Daily Brief

Daily Brief

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Sleeping off the turkey

Compare and contrast

Since Monday morning GBP/USD has covered a range of +/- 0.3% and it is net unchanged over the three days. Over the same period the range of America's DJ30 stock index was +/-3.0% and it is a net 1.2% higher.

This illustrates a couple of points: 1) The foreign exchange market is more grown-up than the stock market and 2) Nothing much happens in the FX world when London is on holiday. It is also a reminder that major currencies - even sterling - tend to be less scary than equities. In the two and a half years since the Brexit referendum sterling has fallen by 15% against the US dollar and the euro: The FTSE100 index has lost that much since May.

Other currencies which did not move during the Christmas/Boxing Day break were the euro, the Swiss franc, the Japanese yen and the Canadian and Australian dollars. The South African rand Norwegian krone did best, strengthening by 0.2%, while the NZ dollar and Swedish krona were 0.2% to the rear.

All the data

The United States managed to wheel out a single solitary statistic on Christmas Eve and Japan came out with a couple on Christmas Day. Both of them published a couple of ecostats on Boxing Day, if only to prove how diligent they are.

Monday's offering was the Chicago Fed's National Activity Index, which aims to measure, er, national activity and "related inflationary pressure". At 0.22 it was a little more positive in November than the neutral reading reported for the previous month. The three ships that came sailing in on Christmas Day in the morning were Japan's coincident and leading economic indicators and the minutes of the Bank of Japan policy meeting.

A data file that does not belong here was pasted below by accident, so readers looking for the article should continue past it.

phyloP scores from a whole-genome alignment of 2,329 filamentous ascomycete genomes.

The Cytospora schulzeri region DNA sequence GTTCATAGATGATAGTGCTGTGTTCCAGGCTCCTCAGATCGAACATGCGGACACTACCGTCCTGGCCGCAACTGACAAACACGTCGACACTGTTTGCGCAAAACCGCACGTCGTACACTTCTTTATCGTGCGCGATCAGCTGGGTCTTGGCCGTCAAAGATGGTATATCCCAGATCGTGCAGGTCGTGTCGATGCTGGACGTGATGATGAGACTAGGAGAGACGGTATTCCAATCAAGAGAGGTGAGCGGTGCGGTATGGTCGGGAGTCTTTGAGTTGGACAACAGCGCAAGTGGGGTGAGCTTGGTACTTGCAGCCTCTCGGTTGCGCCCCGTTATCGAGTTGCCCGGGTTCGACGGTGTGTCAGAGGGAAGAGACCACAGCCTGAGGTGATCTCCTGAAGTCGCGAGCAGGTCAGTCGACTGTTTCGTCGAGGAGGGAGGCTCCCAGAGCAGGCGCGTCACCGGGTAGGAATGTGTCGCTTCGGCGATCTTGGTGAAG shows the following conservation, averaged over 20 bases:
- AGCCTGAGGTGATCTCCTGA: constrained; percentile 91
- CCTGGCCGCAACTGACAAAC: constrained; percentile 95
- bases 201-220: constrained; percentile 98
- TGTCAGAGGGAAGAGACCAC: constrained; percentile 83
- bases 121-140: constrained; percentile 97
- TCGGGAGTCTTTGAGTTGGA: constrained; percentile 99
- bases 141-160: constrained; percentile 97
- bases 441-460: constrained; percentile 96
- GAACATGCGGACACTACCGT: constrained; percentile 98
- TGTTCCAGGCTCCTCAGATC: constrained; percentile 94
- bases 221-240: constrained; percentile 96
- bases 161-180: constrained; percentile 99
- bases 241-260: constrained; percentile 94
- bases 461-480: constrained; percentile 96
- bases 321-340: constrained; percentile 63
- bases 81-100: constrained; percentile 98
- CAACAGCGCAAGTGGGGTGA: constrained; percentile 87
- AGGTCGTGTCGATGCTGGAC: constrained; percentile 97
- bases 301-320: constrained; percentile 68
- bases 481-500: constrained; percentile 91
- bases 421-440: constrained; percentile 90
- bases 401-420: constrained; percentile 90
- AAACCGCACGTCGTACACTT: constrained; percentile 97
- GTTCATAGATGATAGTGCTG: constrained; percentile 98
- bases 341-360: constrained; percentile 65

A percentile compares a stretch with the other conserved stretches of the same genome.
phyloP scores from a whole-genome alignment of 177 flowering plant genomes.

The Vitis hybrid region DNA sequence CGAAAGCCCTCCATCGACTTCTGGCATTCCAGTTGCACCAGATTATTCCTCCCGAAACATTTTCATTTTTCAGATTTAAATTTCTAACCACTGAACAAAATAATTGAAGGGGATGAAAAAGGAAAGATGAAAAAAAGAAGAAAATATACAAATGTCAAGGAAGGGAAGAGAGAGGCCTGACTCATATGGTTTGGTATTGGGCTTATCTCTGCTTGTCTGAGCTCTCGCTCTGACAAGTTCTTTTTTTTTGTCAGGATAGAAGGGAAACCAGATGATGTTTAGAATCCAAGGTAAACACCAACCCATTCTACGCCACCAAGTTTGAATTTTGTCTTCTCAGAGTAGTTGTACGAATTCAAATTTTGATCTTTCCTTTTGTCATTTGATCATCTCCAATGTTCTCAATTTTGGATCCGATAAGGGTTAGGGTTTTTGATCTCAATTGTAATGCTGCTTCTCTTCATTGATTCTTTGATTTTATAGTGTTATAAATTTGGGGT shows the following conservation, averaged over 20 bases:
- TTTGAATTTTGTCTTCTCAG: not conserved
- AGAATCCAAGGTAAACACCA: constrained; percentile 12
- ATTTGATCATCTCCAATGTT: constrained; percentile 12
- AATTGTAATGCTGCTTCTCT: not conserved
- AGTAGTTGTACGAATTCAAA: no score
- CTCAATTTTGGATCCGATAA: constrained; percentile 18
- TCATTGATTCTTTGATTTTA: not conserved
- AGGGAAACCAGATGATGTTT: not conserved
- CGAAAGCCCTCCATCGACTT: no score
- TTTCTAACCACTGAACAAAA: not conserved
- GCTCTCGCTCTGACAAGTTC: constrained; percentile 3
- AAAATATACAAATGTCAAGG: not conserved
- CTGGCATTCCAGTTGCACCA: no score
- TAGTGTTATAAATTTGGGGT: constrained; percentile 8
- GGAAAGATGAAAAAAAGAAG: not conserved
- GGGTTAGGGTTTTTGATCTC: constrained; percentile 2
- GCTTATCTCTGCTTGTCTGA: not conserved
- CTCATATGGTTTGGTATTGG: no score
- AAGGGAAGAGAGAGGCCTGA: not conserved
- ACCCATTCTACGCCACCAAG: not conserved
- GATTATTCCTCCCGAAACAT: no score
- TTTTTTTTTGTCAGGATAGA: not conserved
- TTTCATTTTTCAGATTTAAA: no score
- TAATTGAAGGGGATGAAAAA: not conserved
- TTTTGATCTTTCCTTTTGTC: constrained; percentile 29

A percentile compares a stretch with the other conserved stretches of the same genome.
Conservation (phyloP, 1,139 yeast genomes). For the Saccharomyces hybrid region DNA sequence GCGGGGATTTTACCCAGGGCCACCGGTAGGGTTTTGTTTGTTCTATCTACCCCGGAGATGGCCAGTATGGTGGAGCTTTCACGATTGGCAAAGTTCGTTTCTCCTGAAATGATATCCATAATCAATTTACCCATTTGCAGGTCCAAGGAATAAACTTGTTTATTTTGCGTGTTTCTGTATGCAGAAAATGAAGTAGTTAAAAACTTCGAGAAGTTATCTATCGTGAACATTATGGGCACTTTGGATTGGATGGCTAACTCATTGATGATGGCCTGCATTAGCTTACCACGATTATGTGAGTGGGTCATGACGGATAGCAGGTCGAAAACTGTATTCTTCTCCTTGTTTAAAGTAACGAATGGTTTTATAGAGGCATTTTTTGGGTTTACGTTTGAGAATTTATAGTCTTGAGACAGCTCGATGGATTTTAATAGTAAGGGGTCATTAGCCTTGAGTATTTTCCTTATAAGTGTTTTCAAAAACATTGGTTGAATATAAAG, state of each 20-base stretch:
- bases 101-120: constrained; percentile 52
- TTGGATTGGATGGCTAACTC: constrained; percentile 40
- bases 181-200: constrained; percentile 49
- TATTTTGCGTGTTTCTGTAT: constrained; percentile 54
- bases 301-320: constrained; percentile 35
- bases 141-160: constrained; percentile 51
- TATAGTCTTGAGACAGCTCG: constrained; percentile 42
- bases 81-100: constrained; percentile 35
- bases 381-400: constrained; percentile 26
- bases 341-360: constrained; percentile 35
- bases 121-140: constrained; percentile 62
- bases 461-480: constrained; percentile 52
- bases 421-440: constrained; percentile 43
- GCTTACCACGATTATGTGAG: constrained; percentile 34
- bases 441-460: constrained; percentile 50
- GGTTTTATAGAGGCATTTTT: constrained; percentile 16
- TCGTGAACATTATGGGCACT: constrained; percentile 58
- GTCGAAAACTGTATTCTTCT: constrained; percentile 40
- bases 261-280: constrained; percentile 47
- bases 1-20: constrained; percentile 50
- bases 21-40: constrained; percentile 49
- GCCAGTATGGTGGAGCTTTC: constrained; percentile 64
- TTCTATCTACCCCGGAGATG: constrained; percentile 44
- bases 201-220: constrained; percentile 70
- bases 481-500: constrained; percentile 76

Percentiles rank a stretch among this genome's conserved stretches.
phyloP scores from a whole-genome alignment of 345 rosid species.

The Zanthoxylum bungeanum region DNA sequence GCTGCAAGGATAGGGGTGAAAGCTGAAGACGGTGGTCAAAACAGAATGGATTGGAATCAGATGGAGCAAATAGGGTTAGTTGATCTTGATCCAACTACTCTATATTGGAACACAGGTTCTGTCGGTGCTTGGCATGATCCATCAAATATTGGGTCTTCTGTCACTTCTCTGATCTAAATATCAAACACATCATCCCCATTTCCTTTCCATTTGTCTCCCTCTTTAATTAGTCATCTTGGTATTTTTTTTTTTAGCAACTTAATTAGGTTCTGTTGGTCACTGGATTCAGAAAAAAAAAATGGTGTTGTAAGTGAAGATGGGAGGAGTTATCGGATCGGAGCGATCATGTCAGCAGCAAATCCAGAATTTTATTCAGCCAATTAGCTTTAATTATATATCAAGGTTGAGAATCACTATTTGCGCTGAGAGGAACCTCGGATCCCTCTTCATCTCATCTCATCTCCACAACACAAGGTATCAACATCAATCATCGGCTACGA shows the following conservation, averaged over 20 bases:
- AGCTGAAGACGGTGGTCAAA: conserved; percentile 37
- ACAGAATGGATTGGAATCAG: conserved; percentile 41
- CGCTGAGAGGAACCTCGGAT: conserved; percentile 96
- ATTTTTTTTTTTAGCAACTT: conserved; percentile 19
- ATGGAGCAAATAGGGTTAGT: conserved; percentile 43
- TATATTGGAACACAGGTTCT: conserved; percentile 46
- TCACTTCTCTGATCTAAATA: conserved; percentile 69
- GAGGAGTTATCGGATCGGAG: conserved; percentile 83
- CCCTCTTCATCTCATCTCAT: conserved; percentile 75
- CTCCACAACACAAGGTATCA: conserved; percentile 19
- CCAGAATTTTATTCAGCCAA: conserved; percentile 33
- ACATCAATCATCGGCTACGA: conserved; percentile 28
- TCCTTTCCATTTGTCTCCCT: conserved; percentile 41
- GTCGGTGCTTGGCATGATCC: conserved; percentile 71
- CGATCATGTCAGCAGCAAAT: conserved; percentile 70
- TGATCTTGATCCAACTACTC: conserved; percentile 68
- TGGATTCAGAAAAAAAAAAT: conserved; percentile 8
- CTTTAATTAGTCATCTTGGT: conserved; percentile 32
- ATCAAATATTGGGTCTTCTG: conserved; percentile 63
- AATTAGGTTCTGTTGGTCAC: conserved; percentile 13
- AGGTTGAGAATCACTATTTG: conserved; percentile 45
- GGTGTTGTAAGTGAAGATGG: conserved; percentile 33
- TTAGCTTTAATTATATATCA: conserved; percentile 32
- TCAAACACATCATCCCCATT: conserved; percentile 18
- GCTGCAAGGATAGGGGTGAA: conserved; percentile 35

On Wednesday America's Johnson Redbook Index, a barometer of retail sales, was up by a monthly 0.1% and 7.8% higher on the year in December. The Case-Shiller home price index was up by an annual 5.0% in October and the Richmond Fed's manufacturing index was 22 points lower at -8 in December.

Back to work

Japan set the ball rolling this morning with housing starts, which were down by an annual 0.6%. There is almost nothing on today's list for Europe and not much more than that from the States. Fortunately, Japan fills the void tonight.

Switzerland's ZEW survey of business confidence comes out this morning and Spain will report on November retail sales. After lunch there are US figures for jobless claims, consumer confidence and new home sales.

The numbers from Japan tonight cover consumer prices, unemployment, industrial production and retail sales, as well as the Bank of Japan's projections for inflation and growth.  

GBP flat on average against the other majors

GBP flat on average against the other majors

EUR and USD unchanged over the break

EUR and USD unchanged over the break

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